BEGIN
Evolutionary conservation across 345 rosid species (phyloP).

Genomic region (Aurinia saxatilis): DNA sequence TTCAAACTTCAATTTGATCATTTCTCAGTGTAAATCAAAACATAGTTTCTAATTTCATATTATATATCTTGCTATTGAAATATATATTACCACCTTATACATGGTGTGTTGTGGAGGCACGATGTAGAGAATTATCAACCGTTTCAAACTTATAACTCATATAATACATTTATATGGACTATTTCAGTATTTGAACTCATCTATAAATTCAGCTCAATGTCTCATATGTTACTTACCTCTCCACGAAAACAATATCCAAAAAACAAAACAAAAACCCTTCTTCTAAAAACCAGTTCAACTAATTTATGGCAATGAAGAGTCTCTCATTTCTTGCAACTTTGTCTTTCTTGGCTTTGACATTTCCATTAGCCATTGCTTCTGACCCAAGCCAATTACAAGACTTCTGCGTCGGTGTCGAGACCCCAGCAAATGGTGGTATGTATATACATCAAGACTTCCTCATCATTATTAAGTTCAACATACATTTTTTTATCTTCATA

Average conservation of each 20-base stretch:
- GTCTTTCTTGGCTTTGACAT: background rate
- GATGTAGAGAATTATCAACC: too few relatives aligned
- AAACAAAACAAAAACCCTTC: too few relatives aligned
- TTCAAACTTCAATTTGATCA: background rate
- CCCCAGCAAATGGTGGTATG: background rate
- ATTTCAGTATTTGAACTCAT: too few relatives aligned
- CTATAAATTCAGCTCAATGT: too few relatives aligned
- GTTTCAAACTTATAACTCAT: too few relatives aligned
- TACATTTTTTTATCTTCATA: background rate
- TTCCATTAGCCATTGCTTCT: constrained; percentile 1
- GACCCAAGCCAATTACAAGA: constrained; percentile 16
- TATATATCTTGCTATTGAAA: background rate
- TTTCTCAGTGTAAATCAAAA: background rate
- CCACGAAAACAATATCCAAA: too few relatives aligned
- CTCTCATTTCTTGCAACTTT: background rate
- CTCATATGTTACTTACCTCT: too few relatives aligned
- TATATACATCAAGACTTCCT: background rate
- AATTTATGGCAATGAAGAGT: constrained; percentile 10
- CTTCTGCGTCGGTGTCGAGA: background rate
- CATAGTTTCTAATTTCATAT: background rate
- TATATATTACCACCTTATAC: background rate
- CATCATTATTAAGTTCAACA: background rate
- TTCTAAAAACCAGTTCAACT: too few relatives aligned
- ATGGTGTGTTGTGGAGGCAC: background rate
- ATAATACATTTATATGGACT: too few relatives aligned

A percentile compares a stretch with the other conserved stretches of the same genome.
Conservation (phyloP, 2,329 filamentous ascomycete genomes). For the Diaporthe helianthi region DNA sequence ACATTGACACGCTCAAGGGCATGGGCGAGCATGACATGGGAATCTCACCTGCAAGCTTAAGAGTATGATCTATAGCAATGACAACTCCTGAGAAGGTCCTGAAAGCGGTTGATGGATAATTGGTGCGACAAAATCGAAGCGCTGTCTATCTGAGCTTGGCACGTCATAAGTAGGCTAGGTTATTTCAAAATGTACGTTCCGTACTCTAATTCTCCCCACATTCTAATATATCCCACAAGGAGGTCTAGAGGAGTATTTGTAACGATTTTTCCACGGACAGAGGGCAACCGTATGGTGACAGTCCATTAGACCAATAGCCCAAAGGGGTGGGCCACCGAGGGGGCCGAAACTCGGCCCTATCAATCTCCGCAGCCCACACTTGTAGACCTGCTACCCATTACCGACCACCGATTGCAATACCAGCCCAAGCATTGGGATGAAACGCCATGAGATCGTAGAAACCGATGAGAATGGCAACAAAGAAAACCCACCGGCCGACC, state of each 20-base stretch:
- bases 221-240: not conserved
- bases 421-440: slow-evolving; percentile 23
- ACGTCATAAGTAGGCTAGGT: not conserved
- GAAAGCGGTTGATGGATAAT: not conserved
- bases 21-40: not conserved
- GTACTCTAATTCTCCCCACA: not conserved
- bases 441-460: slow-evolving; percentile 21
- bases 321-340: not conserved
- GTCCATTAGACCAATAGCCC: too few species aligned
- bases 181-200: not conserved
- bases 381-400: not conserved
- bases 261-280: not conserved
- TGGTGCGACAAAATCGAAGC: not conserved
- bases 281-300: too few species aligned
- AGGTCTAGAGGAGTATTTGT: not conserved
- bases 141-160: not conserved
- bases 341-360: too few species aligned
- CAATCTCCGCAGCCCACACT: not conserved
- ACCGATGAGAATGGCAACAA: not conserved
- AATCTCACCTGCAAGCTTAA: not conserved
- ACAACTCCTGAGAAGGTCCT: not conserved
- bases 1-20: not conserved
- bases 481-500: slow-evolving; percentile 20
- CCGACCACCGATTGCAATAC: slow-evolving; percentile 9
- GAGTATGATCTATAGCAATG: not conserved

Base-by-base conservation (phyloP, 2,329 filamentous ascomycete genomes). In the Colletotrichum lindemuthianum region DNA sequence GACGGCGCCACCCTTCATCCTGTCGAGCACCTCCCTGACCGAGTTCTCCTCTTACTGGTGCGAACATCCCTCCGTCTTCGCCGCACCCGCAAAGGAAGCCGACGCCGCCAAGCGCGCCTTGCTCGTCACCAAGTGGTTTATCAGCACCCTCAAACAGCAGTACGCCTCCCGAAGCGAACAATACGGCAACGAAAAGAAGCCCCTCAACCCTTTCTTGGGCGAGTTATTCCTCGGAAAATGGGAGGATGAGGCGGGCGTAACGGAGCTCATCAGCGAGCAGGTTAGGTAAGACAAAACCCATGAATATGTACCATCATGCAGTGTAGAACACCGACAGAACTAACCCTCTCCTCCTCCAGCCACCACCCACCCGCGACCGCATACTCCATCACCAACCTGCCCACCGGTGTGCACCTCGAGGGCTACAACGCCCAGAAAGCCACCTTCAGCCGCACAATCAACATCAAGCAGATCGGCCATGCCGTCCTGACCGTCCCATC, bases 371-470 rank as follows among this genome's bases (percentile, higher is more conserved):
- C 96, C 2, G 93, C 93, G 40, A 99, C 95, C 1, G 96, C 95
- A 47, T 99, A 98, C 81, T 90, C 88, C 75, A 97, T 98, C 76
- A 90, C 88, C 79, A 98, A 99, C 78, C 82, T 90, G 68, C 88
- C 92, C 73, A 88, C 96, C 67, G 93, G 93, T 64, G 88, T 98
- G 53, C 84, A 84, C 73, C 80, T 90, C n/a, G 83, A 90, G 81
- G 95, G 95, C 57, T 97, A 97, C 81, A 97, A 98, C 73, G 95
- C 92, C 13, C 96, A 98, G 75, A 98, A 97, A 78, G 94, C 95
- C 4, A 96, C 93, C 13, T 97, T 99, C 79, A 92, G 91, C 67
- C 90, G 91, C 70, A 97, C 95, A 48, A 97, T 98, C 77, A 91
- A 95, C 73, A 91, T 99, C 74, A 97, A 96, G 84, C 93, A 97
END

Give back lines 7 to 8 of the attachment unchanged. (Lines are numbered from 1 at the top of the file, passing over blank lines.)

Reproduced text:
- TTCAAACTTCAATTTGATCA: background rate
- CCCCAGCAAATGGTGGTATG: background rate